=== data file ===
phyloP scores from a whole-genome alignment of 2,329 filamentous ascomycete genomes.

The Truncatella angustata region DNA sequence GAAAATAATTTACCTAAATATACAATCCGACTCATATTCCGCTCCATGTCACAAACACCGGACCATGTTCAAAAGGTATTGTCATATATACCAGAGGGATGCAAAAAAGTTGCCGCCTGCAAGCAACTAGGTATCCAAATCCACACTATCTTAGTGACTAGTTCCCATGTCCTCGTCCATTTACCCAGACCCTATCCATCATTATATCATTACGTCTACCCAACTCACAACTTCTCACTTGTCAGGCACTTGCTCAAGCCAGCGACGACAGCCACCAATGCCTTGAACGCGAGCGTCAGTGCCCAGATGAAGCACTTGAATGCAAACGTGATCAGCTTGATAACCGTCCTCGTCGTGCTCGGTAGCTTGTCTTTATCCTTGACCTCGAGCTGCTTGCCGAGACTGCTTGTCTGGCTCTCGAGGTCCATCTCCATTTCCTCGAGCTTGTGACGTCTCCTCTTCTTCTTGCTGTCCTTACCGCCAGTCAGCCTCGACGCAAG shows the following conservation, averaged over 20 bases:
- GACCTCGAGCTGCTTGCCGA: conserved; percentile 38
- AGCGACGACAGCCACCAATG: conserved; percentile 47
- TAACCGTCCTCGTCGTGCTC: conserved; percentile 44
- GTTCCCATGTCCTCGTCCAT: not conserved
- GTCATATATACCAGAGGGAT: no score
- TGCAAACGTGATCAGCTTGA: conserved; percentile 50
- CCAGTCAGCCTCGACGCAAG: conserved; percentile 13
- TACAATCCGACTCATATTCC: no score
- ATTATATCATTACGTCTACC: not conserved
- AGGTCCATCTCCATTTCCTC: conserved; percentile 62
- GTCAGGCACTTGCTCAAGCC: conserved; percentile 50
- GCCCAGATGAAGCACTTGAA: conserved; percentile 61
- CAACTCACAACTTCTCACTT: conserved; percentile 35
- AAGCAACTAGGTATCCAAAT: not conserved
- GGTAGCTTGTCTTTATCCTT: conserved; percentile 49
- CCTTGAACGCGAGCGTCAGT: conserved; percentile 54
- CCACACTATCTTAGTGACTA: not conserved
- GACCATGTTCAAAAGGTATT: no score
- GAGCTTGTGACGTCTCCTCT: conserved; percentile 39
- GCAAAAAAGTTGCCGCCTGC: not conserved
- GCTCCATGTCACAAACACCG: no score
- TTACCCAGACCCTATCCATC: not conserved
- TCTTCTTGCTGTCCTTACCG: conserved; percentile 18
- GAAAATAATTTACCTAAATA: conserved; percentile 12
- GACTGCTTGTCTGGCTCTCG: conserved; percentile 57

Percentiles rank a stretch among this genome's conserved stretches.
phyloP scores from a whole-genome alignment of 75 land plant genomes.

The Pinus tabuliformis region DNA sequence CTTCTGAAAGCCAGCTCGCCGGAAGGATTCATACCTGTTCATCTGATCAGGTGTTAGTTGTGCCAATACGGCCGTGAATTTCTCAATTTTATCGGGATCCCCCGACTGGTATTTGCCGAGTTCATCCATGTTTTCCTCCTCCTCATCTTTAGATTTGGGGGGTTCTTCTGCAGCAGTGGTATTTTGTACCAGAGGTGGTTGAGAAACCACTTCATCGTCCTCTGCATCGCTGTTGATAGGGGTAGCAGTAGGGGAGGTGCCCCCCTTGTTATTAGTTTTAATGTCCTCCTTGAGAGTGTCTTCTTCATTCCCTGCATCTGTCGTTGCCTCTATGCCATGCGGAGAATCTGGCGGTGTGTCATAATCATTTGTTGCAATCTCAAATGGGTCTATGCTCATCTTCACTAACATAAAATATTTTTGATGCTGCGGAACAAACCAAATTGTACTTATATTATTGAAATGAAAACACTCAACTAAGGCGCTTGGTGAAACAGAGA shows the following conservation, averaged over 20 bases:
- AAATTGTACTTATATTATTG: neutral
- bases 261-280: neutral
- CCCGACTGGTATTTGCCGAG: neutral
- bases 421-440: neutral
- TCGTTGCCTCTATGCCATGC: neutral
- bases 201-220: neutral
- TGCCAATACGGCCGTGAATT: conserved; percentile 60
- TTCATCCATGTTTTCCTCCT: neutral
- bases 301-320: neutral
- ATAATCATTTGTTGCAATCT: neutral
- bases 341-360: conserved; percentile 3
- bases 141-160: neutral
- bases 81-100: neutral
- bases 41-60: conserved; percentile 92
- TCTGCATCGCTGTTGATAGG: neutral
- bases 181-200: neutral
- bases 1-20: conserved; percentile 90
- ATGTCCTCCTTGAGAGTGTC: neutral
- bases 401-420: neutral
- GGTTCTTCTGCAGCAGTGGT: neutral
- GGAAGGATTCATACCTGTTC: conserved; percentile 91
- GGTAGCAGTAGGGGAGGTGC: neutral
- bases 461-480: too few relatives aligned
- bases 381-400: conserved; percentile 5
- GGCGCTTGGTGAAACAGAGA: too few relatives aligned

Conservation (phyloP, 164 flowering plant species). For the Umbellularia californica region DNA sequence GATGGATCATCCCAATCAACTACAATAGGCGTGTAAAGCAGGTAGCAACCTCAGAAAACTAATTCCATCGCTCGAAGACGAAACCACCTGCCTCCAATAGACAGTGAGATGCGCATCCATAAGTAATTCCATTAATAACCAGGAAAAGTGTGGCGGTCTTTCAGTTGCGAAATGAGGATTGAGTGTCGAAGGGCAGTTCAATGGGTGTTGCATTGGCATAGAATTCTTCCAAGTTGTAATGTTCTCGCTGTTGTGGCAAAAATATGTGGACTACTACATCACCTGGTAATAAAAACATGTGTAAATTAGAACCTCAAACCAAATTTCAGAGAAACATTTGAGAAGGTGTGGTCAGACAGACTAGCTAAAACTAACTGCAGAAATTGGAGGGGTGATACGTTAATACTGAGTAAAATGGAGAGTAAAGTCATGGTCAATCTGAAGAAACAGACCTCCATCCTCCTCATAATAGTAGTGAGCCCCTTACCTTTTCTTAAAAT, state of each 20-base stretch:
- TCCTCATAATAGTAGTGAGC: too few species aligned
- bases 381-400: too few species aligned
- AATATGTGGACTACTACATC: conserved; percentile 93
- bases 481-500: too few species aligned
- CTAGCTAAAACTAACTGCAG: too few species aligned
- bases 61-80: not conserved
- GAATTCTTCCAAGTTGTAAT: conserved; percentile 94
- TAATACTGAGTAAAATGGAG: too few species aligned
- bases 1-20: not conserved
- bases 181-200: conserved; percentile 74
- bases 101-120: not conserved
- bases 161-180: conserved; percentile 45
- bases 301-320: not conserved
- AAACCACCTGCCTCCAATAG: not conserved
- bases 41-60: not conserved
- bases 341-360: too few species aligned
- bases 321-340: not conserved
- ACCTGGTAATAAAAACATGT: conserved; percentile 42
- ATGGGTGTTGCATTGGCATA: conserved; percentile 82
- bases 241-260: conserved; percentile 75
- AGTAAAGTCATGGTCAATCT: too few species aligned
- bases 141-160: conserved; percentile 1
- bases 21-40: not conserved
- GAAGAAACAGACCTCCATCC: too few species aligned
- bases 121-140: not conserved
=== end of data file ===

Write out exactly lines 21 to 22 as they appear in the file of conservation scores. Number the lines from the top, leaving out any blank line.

- GAGCTTGTGACGTCTCCTCT: conserved; percentile 39
- GCAAAAAAGTTGCCGCCTGC: not conserved